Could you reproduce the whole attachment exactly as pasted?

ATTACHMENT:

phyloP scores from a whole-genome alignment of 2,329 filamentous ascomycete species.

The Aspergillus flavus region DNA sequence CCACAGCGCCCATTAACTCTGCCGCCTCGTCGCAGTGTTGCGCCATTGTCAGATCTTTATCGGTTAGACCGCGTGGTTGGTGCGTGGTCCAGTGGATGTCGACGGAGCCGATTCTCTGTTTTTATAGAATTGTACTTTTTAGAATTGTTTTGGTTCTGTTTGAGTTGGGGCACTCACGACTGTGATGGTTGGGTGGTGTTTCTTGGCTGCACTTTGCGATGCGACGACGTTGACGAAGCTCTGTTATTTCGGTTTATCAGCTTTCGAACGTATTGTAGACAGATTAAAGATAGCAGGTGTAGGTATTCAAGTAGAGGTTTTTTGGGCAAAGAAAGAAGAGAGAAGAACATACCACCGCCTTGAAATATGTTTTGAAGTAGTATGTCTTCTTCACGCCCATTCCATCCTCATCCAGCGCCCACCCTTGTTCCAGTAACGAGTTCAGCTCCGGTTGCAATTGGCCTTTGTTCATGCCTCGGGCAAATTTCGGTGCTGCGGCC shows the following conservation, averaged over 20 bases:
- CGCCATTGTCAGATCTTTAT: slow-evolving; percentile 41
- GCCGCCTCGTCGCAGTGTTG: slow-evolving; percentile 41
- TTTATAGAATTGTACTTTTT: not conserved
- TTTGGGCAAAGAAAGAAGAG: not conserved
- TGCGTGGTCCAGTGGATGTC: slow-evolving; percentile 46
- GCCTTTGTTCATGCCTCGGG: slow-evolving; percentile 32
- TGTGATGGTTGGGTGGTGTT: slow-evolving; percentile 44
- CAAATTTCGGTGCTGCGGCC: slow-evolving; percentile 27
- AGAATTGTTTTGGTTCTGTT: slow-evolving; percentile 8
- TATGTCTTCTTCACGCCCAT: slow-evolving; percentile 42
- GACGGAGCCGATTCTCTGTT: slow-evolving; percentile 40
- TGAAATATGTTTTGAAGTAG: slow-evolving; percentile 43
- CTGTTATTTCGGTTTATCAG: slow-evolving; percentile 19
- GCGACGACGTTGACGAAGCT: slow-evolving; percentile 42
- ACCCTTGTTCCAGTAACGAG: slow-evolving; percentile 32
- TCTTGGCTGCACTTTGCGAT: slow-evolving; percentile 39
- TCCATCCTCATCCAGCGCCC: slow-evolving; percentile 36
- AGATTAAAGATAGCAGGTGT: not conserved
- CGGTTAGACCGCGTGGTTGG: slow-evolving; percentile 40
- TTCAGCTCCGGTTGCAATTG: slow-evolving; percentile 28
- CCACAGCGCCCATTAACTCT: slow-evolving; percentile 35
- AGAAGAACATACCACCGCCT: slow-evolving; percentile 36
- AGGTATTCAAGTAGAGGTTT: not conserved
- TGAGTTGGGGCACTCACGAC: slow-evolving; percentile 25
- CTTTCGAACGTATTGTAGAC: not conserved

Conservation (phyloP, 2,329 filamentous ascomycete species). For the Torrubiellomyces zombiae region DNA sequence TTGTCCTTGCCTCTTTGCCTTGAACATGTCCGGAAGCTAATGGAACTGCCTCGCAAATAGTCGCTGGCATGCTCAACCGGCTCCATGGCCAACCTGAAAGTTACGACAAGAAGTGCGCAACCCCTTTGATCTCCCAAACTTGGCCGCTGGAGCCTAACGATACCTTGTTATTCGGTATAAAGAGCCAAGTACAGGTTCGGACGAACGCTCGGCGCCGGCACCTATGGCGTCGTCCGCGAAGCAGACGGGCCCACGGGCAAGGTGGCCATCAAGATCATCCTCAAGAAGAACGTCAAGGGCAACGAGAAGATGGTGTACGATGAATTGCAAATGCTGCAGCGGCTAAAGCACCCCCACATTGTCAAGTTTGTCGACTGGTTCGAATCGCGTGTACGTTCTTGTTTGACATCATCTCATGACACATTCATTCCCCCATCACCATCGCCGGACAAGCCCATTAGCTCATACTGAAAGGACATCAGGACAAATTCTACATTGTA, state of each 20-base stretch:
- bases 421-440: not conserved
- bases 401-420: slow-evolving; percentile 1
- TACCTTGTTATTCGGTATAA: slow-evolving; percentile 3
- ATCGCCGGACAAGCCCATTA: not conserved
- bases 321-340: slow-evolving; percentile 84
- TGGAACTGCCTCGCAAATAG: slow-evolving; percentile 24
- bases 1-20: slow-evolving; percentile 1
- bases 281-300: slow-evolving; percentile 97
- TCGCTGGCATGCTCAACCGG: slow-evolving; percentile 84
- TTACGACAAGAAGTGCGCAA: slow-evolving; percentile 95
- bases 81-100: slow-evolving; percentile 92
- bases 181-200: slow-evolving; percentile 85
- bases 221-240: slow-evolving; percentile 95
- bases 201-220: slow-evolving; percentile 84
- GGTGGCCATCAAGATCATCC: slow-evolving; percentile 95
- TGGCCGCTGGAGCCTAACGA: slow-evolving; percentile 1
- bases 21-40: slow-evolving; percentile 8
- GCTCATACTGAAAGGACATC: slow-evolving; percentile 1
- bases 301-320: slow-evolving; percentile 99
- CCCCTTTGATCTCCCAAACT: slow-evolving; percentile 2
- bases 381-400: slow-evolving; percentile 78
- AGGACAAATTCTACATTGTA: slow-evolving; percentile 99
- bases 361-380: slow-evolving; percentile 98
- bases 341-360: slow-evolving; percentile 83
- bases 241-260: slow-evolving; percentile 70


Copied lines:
phyloP scores from a whole-genome alignment of 2,329 filamentous ascomycete species.

The Aspergillus flavus region DNA sequence CCACAGCGCCCATTAACTCTGCCGCCTCGTCGCAGTGTTGCGCCATTGTCAGATCTTTATCGGTTAGACCGCGTGGTTGGTGCGTGGTCCAGTGGATGTCGACGGAGCCGATTCTCTGTTTTTATAGAATTGTACTTTTTAGAATTGTTTTGGTTCTGTTTGAGTTGGGGCACTCACGACTGTGATGGTTGGGTGGTGTTTCTTGGCTGCACTTTGCGATGCGACGACGTTGACGAAGCTCTGTTATTTCGGTTTATCAGCTTTCGAACGTATTGTAGACAGATTAAAGATAGCAGGTGTAGGTATTCAAGTAGAGGTTTTTTGGGCAAAGAAAGAAGAGAGAAGAACATACCACCGCCTTGAAATATGTTTTGAAGTAGTATGTCTTCTTCACGCCCATTCCATCCTCATCCAGCGCCCACCCTTGTTCCAGTAACGAGTTCAGCTCCGGTTGCAATTGGCCTTTGTTCATGCCTCGGGCAAATTTCGGTGCTGCGGCC shows the following conservation, averaged over 20 bases:
- CGCCATTGTCAGATCTTTAT: slow-evolving; percentile 41
- GCCGCCTCGTCGCAGTGTTG: slow-evolving; percentile 41
- TTTATAGAATTGTACTTTTT: not conserved
- TTTGGGCAAAGAAAGAAGAG: not conserved
- TGCGTGGTCCAGTGGATGTC: slow-evolving; percentile 46
- GCCTTTGTTCATGCCTCGGG: slow-evolving; percentile 32
- TGTGATGGTTGGGTGGTGTT: slow-evolving; percentile 44
- CAAATTTCGGTGCTGCGGCC: slow-evolving; percentile 27
- AGAATTGTTTTGGTTCTGTT: slow-evolving; percentile 8
- TATGTCTTCTTCACGCCCAT: slow-evolving; percentile 42
- GACGGAGCCGATTCTCTGTT: slow-evolving; percentile 40
- TGAAATATGTTTTGAAGTAG: slow-evolving; percentile 43
- CTGTTATTTCGGTTTATCAG: slow-evolving; percentile 19
- GCGACGACGTTGACGAAGCT: slow-evolving; percentile 42
- ACCCTTGTTCCAGTAACGAG: slow-evolving; percentile 32
- TCTTGGCTGCACTTTGCGAT: slow-evolving; percentile 39
- TCCATCCTCATCCAGCGCCC: slow-evolving; percentile 36
- AGATTAAAGATAGCAGGTGT: not conserved
- CGGTTAGACCGCGTGGTTGG: slow-evolving; percentile 40
- TTCAGCTCCGGTTGCAATTG: slow-evolving; percentile 28
- CCACAGCGCCCATTAACTCT: slow-evolving; percentile 35
- AGAAGAACATACCACCGCCT: slow-evolving; percentile 36
- AGGTATTCAAGTAGAGGTTT: not conserved
- TGAGTTGGGGCACTCACGAC: slow-evolving; percentile 25
- CTTTCGAACGTATTGTAGAC: not conserved

Conservation (phyloP, 2,329 filamentous ascomycete species). For the Torrubiellomyces zombiae region DNA sequence TTGTCCTTGCCTCTTTGCCTTGAACATGTCCGGAAGCTAATGGAACTGCCTCGCAAATAGTCGCTGGCATGCTCAACCGGCTCCATGGCCAACCTGAAAGTTACGACAAGAAGTGCGCAACCCCTTTGATCTCCCAAACTTGGCCGCTGGAGCCTAACGATACCTTGTTATTCGGTATAAAGAGCCAAGTACAGGTTCGGACGAACGCTCGGCGCCGGCACCTATGGCGTCGTCCGCGAAGCAGACGGGCCCACGGGCAAGGTGGCCATCAAGATCATCCTCAAGAAGAACGTCAAGGGCAACGAGAAGATGGTGTACGATGAATTGCAAATGCTGCAGCGGCTAAAGCACCCCCACATTGTCAAGTTTGTCGACTGGTTCGAATCGCGTGTACGTTCTTGTTTGACATCATCTCATGACACATTCATTCCCCCATCACCATCGCCGGACAAGCCCATTAGCTCATACTGAAAGGACATCAGGACAAATTCTACATTGTA, state of each 20-base stretch:
- bases 421-440: not conserved
- bases 401-420: slow-evolving; percentile 1
- TACCTTGTTATTCGGTATAA: slow-evolving; percentile 3
- ATCGCCGGACAAGCCCATTA: not conserved
- bases 321-340: slow-evolving; percentile 84
- TGGAACTGCCTCGCAAATAG: slow-evolving; percentile 24
- bases 1-20: slow-evolving; percentile 1
- bases 281-300: slow-evolving; percentile 97
- TCGCTGGCATGCTCAACCGG: slow-evolving; percentile 84
- TTACGACAAGAAGTGCGCAA: slow-evolving; percentile 95
- bases 81-100: slow-evolving; percentile 92
- bases 181-200: slow-evolving; percentile 85
- bases 221-240: slow-evolving; percentile 95
- bases 201-220: slow-evolving; percentile 84
- GGTGGCCATCAAGATCATCC: slow-evolving; percentile 95
- TGGCCGCTGGAGCCTAACGA: slow-evolving; percentile 1
- bases 21-40: slow-evolving; percentile 8
- GCTCATACTGAAAGGACATC: slow-evolving; percentile 1
- bases 301-320: slow-evolving; percentile 99
- CCCCTTTGATCTCCCAAACT: slow-evolving; percentile 2
- bases 381-400: slow-evolving; percentile 78
- AGGACAAATTCTACATTGTA: slow-evolving; percentile 99
- bases 361-380: slow-evolving; percentile 98
- bases 341-360: slow-evolving; percentile 83
- bases 241-260: slow-evolving; percentile 70